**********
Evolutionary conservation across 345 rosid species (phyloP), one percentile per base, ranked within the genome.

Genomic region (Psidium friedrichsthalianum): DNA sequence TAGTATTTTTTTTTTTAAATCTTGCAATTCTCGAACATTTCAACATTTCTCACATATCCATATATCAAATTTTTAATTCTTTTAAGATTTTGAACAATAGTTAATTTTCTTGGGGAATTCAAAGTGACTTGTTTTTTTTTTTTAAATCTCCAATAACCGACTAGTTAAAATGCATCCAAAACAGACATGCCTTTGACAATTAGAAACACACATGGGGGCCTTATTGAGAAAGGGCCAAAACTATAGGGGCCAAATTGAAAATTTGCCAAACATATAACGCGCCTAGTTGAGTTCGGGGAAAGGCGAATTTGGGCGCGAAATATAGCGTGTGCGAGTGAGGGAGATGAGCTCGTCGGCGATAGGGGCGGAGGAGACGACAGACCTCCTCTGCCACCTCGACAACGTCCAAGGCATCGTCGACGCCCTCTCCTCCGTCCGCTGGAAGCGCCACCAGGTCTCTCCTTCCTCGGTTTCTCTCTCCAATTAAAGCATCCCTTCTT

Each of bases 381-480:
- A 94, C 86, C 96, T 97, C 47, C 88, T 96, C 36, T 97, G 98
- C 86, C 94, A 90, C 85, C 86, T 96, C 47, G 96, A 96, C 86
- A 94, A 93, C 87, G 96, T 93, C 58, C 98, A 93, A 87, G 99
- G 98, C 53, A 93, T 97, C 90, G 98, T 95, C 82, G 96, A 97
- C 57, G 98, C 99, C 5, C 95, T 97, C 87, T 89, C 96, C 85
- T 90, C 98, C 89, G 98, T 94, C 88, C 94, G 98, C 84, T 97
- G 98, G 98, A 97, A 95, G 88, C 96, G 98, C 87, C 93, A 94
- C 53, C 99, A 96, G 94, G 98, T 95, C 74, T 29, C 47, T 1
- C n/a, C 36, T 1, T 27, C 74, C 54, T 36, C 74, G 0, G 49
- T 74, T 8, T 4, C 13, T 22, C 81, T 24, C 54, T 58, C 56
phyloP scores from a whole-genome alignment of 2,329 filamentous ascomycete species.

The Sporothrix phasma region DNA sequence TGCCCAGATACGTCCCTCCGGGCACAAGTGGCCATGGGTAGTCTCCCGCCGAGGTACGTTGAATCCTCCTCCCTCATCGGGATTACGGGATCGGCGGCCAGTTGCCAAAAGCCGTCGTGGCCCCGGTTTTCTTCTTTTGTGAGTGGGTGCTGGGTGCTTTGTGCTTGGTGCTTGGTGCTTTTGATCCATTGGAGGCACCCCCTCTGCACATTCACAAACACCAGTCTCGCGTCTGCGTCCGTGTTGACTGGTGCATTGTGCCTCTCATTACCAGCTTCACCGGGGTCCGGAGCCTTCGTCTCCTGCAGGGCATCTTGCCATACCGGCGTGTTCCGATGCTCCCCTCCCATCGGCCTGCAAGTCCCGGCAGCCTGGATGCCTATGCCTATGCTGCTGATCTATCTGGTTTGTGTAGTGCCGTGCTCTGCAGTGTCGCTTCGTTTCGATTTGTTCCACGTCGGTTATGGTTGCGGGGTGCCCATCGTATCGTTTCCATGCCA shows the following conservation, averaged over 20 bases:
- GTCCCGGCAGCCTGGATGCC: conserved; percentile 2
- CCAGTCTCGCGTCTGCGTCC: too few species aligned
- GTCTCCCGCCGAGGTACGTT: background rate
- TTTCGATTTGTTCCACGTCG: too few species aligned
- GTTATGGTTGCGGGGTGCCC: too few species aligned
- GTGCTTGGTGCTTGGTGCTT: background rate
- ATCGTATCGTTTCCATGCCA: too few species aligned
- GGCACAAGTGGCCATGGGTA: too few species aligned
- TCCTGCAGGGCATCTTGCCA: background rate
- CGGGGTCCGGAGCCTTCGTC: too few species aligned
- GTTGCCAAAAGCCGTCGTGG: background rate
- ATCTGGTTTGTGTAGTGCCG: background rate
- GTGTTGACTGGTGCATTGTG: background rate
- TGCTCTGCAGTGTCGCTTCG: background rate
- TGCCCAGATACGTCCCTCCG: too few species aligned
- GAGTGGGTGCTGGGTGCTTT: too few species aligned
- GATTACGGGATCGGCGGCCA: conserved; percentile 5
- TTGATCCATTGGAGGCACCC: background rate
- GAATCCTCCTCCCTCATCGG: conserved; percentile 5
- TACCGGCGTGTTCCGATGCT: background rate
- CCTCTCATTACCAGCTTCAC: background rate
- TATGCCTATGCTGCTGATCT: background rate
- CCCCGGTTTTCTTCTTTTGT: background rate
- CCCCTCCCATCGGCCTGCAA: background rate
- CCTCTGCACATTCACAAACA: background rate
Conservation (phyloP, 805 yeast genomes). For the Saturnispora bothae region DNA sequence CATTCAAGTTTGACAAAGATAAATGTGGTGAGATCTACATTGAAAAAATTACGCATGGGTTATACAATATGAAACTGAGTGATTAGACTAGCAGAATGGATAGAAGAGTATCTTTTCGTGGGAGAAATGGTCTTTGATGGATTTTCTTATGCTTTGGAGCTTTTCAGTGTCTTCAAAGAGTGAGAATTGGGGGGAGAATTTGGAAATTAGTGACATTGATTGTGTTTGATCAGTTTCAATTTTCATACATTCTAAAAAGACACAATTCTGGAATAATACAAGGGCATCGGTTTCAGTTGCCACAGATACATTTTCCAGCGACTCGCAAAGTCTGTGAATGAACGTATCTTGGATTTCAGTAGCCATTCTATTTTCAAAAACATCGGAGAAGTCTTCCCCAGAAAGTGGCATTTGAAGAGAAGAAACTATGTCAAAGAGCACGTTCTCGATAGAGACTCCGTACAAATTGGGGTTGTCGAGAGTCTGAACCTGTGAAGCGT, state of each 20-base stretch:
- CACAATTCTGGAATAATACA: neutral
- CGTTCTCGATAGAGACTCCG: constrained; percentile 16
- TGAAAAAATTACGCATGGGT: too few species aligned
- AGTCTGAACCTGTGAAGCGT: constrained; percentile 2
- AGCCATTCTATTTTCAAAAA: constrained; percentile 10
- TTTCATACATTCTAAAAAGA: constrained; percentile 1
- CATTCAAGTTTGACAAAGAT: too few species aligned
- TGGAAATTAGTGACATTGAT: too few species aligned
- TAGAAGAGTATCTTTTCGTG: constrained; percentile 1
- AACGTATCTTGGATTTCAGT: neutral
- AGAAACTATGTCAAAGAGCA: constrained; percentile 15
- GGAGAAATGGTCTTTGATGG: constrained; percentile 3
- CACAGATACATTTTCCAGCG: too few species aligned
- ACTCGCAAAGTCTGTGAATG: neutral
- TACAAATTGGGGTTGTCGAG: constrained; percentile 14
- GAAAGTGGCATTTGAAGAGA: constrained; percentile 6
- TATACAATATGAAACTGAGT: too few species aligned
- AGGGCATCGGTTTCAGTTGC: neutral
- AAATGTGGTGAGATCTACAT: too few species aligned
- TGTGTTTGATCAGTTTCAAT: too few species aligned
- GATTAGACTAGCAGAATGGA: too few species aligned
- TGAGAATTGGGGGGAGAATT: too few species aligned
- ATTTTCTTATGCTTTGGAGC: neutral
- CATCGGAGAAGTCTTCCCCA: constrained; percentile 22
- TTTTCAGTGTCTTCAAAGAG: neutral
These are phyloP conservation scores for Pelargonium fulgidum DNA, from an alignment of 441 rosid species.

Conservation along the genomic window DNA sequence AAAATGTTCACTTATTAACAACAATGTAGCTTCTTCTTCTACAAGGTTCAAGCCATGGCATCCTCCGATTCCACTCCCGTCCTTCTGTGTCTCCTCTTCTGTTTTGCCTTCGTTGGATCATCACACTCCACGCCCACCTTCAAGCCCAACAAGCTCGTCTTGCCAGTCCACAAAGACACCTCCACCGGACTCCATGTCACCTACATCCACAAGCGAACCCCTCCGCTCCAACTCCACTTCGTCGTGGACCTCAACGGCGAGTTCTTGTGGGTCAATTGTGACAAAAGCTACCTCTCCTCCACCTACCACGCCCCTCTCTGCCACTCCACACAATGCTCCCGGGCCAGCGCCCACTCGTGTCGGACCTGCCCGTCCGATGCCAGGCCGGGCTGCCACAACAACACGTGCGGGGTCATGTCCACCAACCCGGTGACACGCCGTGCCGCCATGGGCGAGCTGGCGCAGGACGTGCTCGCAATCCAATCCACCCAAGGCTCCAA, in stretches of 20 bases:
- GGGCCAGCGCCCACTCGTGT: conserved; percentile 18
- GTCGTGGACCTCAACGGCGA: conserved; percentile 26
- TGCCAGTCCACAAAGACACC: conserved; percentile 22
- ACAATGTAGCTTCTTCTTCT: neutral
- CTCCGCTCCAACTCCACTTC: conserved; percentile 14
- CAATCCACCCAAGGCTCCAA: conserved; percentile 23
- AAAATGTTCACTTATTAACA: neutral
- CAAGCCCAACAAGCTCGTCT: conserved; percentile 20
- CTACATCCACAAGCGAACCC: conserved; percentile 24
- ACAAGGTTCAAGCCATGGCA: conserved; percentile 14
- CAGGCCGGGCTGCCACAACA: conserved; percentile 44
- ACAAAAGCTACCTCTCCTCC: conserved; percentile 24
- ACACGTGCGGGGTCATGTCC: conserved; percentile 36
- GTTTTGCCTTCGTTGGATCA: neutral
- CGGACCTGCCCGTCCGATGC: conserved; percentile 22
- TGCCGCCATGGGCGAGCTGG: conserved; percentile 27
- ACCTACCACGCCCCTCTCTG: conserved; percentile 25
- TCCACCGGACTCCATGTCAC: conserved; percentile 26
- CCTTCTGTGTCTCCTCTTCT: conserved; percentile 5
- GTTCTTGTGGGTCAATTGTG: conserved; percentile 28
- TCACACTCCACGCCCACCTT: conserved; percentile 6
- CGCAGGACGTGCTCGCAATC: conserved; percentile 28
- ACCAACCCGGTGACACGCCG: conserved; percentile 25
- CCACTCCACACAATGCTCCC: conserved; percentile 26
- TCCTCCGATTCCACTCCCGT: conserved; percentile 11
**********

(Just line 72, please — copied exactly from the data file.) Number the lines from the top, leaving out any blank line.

- ACAATGTAGCTTCTTCTTCT: neutral